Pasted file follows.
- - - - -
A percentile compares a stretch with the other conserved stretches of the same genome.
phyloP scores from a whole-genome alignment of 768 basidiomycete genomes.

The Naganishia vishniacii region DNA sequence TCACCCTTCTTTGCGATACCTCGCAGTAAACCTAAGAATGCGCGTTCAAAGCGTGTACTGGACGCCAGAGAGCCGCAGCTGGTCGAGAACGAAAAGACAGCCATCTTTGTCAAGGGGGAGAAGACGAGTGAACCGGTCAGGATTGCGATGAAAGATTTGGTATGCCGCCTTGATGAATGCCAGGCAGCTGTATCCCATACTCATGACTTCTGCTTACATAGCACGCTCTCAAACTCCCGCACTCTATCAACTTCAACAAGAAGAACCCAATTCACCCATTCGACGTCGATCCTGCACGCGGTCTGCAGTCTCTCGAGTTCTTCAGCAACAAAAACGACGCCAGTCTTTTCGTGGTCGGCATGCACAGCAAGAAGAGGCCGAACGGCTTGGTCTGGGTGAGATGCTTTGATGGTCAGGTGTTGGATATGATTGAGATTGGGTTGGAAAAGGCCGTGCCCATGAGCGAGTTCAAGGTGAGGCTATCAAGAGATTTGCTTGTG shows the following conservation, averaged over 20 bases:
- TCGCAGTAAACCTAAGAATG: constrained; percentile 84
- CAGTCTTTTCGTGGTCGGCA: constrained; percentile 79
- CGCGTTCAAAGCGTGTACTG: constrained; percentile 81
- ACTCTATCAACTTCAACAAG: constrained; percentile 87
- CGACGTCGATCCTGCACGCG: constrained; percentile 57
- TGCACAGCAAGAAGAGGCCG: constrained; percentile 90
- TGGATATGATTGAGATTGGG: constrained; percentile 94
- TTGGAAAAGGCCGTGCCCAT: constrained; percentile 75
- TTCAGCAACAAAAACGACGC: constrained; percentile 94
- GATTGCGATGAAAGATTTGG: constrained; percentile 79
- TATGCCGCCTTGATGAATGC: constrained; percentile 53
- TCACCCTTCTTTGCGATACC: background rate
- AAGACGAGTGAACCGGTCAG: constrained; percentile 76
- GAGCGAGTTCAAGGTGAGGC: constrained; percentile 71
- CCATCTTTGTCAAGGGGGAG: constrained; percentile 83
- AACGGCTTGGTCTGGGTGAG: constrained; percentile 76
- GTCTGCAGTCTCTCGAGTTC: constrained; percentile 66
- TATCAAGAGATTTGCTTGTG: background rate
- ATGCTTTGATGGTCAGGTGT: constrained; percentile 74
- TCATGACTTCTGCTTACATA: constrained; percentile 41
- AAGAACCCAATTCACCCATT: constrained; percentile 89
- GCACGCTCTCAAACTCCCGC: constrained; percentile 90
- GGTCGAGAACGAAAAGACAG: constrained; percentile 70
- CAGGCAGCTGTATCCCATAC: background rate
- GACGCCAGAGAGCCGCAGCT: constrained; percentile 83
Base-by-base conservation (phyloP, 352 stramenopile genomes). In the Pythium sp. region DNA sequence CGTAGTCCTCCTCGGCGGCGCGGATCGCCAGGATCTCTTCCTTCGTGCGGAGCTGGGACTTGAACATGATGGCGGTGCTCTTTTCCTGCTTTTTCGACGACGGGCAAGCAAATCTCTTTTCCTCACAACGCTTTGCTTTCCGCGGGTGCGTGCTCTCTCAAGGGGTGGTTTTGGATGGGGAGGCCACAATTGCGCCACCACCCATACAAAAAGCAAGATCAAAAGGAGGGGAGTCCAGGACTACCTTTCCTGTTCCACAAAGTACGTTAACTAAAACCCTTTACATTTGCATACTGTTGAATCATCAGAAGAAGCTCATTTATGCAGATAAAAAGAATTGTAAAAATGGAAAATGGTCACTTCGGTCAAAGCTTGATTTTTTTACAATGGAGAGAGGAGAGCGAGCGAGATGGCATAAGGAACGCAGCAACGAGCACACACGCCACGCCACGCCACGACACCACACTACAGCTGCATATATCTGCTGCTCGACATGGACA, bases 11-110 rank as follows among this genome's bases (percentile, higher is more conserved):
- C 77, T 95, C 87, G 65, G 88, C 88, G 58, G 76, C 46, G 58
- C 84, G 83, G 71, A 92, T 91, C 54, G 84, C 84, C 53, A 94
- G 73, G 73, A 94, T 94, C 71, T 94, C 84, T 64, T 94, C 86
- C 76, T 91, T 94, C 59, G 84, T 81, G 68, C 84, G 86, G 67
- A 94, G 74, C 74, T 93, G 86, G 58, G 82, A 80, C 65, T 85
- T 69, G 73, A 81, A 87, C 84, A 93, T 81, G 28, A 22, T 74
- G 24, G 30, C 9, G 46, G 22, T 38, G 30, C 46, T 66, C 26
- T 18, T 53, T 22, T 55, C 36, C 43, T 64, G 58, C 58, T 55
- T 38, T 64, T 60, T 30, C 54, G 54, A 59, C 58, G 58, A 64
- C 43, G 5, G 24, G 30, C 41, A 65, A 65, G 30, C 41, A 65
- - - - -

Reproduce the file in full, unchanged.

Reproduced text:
A percentile compares a stretch with the other conserved stretches of the same genome.
phyloP scores from a whole-genome alignment of 768 basidiomycete genomes.

The Naganishia vishniacii region DNA sequence TCACCCTTCTTTGCGATACCTCGCAGTAAACCTAAGAATGCGCGTTCAAAGCGTGTACTGGACGCCAGAGAGCCGCAGCTGGTCGAGAACGAAAAGACAGCCATCTTTGTCAAGGGGGAGAAGACGAGTGAACCGGTCAGGATTGCGATGAAAGATTTGGTATGCCGCCTTGATGAATGCCAGGCAGCTGTATCCCATACTCATGACTTCTGCTTACATAGCACGCTCTCAAACTCCCGCACTCTATCAACTTCAACAAGAAGAACCCAATTCACCCATTCGACGTCGATCCTGCACGCGGTCTGCAGTCTCTCGAGTTCTTCAGCAACAAAAACGACGCCAGTCTTTTCGTGGTCGGCATGCACAGCAAGAAGAGGCCGAACGGCTTGGTCTGGGTGAGATGCTTTGATGGTCAGGTGTTGGATATGATTGAGATTGGGTTGGAAAAGGCCGTGCCCATGAGCGAGTTCAAGGTGAGGCTATCAAGAGATTTGCTTGTG shows the following conservation, averaged over 20 bases:
- TCGCAGTAAACCTAAGAATG: constrained; percentile 84
- CAGTCTTTTCGTGGTCGGCA: constrained; percentile 79
- CGCGTTCAAAGCGTGTACTG: constrained; percentile 81
- ACTCTATCAACTTCAACAAG: constrained; percentile 87
- CGACGTCGATCCTGCACGCG: constrained; percentile 57
- TGCACAGCAAGAAGAGGCCG: constrained; percentile 90
- TGGATATGATTGAGATTGGG: constrained; percentile 94
- TTGGAAAAGGCCGTGCCCAT: constrained; percentile 75
- TTCAGCAACAAAAACGACGC: constrained; percentile 94
- GATTGCGATGAAAGATTTGG: constrained; percentile 79
- TATGCCGCCTTGATGAATGC: constrained; percentile 53
- TCACCCTTCTTTGCGATACC: background rate
- AAGACGAGTGAACCGGTCAG: constrained; percentile 76
- GAGCGAGTTCAAGGTGAGGC: constrained; percentile 71
- CCATCTTTGTCAAGGGGGAG: constrained; percentile 83
- AACGGCTTGGTCTGGGTGAG: constrained; percentile 76
- GTCTGCAGTCTCTCGAGTTC: constrained; percentile 66
- TATCAAGAGATTTGCTTGTG: background rate
- ATGCTTTGATGGTCAGGTGT: constrained; percentile 74
- TCATGACTTCTGCTTACATA: constrained; percentile 41
- AAGAACCCAATTCACCCATT: constrained; percentile 89
- GCACGCTCTCAAACTCCCGC: constrained; percentile 90
- GGTCGAGAACGAAAAGACAG: constrained; percentile 70
- CAGGCAGCTGTATCCCATAC: background rate
- GACGCCAGAGAGCCGCAGCT: constrained; percentile 83
Base-by-base conservation (phyloP, 352 stramenopile genomes). In the Pythium sp. region DNA sequence CGTAGTCCTCCTCGGCGGCGCGGATCGCCAGGATCTCTTCCTTCGTGCGGAGCTGGGACTTGAACATGATGGCGGTGCTCTTTTCCTGCTTTTTCGACGACGGGCAAGCAAATCTCTTTTCCTCACAACGCTTTGCTTTCCGCGGGTGCGTGCTCTCTCAAGGGGTGGTTTTGGATGGGGAGGCCACAATTGCGCCACCACCCATACAAAAAGCAAGATCAAAAGGAGGGGAGTCCAGGACTACCTTTCCTGTTCCACAAAGTACGTTAACTAAAACCCTTTACATTTGCATACTGTTGAATCATCAGAAGAAGCTCATTTATGCAGATAAAAAGAATTGTAAAAATGGAAAATGGTCACTTCGGTCAAAGCTTGATTTTTTTACAATGGAGAGAGGAGAGCGAGCGAGATGGCATAAGGAACGCAGCAACGAGCACACACGCCACGCCACGCCACGACACCACACTACAGCTGCATATATCTGCTGCTCGACATGGACA, bases 11-110 rank as follows among this genome's bases (percentile, higher is more conserved):
- C 77, T 95, C 87, G 65, G 88, C 88, G 58, G 76, C 46, G 58
- C 84, G 83, G 71, A 92, T 91, C 54, G 84, C 84, C 53, A 94
- G 73, G 73, A 94, T 94, C 71, T 94, C 84, T 64, T 94, C 86
- C 76, T 91, T 94, C 59, G 84, T 81, G 68, C 84, G 86, G 67
- A 94, G 74, C 74, T 93, G 86, G 58, G 82, A 80, C 65, T 85
- T 69, G 73, A 81, A 87, C 84, A 93, T 81, G 28, A 22, T 74
- G 24, G 30, C 9, G 46, G 22, T 38, G 30, C 46, T 66, C 26
- T 18, T 53, T 22, T 55, C 36, C 43, T 64, G 58, C 58, T 55
- T 38, T 64, T 60, T 30, C 54, G 54, A 59, C 58, G 58, A 64
- C 43, G 5, G 24, G 30, C 41, A 65, A 65, G 30, C 41, A 65